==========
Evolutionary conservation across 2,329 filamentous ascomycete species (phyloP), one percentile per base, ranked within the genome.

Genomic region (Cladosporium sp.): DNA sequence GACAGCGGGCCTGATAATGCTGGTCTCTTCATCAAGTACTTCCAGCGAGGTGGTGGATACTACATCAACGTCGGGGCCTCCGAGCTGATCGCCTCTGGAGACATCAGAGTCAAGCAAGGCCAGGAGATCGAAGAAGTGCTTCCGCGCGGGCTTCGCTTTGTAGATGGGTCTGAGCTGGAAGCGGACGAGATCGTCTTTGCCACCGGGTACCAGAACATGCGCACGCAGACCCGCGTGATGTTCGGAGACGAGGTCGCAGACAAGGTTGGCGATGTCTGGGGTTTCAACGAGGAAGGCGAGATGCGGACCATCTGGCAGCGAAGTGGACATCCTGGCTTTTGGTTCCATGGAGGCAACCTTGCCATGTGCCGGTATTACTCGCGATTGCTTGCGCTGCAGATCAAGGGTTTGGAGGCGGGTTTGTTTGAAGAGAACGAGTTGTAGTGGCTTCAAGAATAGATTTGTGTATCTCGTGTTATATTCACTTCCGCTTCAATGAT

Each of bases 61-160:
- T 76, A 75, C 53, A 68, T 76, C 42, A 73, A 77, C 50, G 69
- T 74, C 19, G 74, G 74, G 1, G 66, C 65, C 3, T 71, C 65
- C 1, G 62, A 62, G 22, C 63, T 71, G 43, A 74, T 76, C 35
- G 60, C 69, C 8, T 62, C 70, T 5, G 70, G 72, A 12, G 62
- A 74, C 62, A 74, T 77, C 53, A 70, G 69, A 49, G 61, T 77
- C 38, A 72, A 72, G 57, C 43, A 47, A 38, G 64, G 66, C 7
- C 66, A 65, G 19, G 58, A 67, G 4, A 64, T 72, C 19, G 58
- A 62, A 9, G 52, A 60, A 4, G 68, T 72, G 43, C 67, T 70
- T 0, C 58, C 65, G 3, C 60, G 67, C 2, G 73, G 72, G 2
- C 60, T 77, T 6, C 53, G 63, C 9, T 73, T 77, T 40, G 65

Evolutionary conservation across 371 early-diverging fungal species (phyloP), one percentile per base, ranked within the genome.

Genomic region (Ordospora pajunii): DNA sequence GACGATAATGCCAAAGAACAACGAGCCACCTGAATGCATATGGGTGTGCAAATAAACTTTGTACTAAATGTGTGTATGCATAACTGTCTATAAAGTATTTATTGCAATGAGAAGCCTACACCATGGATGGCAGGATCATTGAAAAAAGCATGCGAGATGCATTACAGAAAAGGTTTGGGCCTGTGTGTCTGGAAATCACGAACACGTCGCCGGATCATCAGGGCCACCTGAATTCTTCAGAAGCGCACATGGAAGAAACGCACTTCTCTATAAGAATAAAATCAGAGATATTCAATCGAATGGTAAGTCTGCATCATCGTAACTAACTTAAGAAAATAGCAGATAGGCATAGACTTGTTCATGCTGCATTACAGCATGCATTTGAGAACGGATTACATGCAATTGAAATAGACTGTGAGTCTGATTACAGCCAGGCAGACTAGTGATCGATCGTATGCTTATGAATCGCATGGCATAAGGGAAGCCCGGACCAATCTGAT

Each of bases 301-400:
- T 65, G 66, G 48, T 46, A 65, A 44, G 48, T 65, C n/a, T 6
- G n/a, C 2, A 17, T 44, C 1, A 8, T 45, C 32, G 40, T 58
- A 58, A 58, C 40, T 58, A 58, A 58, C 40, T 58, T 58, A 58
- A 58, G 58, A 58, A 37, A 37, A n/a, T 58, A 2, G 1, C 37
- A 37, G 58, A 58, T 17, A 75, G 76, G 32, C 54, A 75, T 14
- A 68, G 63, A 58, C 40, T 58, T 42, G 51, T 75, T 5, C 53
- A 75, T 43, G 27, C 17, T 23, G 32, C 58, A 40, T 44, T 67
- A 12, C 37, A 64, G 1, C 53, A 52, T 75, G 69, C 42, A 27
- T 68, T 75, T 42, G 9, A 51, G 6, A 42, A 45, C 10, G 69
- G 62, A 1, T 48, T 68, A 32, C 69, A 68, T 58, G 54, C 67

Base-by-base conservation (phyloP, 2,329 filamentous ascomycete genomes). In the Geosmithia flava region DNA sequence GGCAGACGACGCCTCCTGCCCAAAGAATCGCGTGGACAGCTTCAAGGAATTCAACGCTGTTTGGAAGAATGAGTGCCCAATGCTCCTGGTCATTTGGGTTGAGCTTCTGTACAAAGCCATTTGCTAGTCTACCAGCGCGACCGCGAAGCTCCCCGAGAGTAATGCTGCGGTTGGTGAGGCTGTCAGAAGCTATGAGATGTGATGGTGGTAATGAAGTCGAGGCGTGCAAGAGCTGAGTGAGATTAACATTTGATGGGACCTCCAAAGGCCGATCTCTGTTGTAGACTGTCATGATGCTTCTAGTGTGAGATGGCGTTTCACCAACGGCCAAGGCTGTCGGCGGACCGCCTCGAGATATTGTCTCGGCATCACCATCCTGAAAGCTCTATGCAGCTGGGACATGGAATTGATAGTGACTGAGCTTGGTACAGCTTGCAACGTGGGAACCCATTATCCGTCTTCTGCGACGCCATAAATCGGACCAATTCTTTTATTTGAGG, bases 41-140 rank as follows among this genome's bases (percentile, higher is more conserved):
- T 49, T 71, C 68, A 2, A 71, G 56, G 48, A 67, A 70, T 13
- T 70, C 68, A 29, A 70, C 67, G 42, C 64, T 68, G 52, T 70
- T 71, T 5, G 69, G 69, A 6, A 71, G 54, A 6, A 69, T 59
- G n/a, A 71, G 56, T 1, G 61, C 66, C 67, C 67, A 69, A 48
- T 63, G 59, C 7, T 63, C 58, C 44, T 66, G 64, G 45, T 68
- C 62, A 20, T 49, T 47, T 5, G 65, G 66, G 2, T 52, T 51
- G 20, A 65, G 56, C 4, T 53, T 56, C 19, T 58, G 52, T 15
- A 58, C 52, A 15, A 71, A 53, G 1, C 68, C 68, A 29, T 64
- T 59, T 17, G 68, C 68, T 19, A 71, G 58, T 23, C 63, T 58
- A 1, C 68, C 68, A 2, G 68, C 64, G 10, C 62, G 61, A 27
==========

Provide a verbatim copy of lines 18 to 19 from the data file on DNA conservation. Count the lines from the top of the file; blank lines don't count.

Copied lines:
- G n/a, C 2, A 17, T 44, C 1, A 8, T 45, C 32, G 40, T 58
- A 58, A 58, C 40, T 58, A 58, A 58, C 40, T 58, T 58, A 58